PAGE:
Data scientists use machine learning to make decisions based on a virtual flood of data, but they must consider two distinctly different parts of the process: training and inference.
Training tells a machine learning model how to deal with existing data to provide the correct response to a given pattern or event. But training depends on hindsight, and the machine can only make the same decisions when a data pattern recurs. The real value of AI is in inference, which helps the machine learning model determine how to handle events and data patterns it has not previously encountered.
In the cloud, AWS Greengrass Machine Learning (ML) Inference can help users quickly tune models for real-time decision-making.
AWS Greengrass ML Inference basics
AWS Greengrass supports IoT deployments through compute, messaging, caching, synchronization and machine learning capabilities for devices connected to AWS. The addition of inference capabilities brings machine learning to the connected device level.
In a typical machine learning configuration, a data scientist creates, trains and transfers a model to a fleet of connected devices that can then use that model to make decisions about the data it encounters. At the same time, data is sent back to a central location and used to tune and refine the model, which periodically updates each connected device.
Inference essentially examines how variables can influence a response and can predict or draw conclusions via reasoning rather than explicit, predetermined statements or relationships. For example, machine learning can train a system to estimate the cost of a home based on a multitude of characteristics, but inference can predict price variations based on additional or untrained data, such as the presence of additional rooms, a finished basement, additional yard space and so on.
The inference feature enables each AWS Greengrass connected device to reach real-time conclusions. Those decisions are then shared with the AWS Greengrass service, which can effectively tune the machine learning model in Amazon SageMaker. The tuned model can be updated on connected devices later.
AWS Greengrass ML Inference benefits
The major cloud providers all offer machine learning inference capabilities on their platforms, but AWS appears to be the only one that offers inference at the edge.
Inference is more efficient at the device level because it typically requires less bandwidth and compute power than full-scale data transfers and retraining. As a result, Greengrass can respond faster and improve reliability when those tasks are done locally. Greengrass ML Inference can also use the GPUs available on the endpoint device for additional computational assistance.
Greengrass software and the machine learning model enhance system reliability because they run on each Greengrass-enabled endpoint device, along with AWS Lambda functions. Greengrass software also supports messaging between endpoint devices on the local network, so devices can share data and events without cloud connectivity.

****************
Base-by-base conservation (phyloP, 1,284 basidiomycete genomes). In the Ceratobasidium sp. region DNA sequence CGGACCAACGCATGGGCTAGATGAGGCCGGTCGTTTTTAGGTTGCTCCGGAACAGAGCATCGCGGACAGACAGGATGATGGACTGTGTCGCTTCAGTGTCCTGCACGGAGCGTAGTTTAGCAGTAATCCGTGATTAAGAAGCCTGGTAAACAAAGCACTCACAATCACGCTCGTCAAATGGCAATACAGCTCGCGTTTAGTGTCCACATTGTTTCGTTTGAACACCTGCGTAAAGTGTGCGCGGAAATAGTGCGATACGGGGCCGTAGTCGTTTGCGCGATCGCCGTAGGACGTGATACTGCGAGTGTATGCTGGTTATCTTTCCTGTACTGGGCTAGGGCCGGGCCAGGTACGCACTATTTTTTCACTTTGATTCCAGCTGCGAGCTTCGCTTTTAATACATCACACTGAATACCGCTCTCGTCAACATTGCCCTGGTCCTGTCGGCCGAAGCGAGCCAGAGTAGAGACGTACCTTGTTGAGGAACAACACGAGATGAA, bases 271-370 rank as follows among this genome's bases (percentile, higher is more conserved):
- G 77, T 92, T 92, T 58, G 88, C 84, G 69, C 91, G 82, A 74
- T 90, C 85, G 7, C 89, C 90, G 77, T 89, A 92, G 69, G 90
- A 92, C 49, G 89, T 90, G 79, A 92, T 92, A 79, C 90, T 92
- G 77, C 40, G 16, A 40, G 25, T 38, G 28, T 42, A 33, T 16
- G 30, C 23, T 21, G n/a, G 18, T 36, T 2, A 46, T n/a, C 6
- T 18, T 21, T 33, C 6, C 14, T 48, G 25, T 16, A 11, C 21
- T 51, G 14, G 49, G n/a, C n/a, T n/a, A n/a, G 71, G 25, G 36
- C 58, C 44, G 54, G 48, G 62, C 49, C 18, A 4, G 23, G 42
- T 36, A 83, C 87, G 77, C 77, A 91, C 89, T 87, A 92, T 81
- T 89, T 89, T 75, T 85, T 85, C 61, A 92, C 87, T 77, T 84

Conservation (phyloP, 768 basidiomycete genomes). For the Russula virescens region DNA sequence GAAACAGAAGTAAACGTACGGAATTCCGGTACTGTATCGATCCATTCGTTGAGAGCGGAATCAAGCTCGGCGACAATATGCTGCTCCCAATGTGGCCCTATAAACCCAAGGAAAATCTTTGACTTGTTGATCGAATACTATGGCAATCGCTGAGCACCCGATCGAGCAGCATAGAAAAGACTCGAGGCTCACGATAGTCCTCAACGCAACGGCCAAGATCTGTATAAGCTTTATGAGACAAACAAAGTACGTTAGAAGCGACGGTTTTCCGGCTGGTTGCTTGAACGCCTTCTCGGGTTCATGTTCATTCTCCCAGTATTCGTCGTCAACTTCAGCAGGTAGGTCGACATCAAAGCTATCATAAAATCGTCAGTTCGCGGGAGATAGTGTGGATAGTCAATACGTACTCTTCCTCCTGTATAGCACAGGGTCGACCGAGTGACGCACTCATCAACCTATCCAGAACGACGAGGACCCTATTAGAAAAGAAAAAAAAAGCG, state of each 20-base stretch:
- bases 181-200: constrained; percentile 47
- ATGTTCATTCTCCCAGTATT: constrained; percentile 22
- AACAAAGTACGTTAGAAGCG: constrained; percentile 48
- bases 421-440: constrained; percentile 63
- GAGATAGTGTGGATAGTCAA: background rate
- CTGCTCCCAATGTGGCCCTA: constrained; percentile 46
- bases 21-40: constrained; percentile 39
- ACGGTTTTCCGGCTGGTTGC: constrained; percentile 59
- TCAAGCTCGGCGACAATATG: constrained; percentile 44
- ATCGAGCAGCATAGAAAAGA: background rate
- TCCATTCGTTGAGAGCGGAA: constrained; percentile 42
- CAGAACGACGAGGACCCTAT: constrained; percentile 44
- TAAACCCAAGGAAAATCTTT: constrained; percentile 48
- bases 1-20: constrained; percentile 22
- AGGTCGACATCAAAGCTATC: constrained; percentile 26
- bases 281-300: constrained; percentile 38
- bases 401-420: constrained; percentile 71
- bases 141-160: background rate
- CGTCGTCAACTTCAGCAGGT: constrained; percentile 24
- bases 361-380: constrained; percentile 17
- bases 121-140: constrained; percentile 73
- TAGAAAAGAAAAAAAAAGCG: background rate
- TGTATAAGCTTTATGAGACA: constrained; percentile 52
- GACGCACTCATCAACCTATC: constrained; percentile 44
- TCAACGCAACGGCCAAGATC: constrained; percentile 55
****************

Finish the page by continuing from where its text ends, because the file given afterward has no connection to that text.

Greengrass -- though not Greengrass ML Inference specifically -- supports spotty connectivity through AWS IoT Device Shadow, which caches the state of each device and synchronizes its state with the cloud when connectivity is restored.
AWS Greengrass ML Inference supports a variety of deep learning frameworks and endpoint devices, including predefined packages for TensorFlow, Apache MXNet and Chainer. It also supports Caffe2 and Microsoft Cognitive Toolkit. Amazon SageMaker can create and train machine learning models, though data scientists may create models in any tool and store pretrained models for deployment from AWS S3 buckets.
AWS Greengrass ML Inference limitations
Greengrass can behave locally, but it requires AWS cloud connectivity and access to the six regions where the AWS Greengrass ML Inference service is available: U.S. East (N. Virginia), U.S. West (Oregon), Asia Pacific (Tokyo), Asia Pacific (Sydney), EU (Frankfurt) and EU (Ireland). Thus, some global users may not be able to use Greengrass or may experience latency when their devices need to connect to a suitable region.
Consider Greengrass and machine learning framework version discrepancies, too. For example, AWS Greengrass Core users can employ version 1.5.0, but to use a pre-established library for Apache MXNet 1.2.1, users must employ AWS Greengrass Core version 1.6.0. In addition, MXNet does not ensure compatibility between versions, so use the same MXNet framework for model training and model deployment.
And while Greengrass offers a measure of offline resilience, the overall application performance on a Greengrass endpoint device is hardly foolproof. Some applications deployed to endpoints in Greengrass-enabled devices may make calls to the cloud to use AWS offerings, such as DynamoDB. Such calls are perfectly legitimate but will fail when cloud connectivity is disrupted.
Finally, consider how to handle the data that Greengrass ML Inference will produce. Ideally, that data is passed back to the Greengrass service in the AWS cloud for subsequent model tuning and training. This should work smoothly using integrated services, such as Amazon SageMaker, but consider ways to use inference results for other model building/training tools outside of the AWS platform.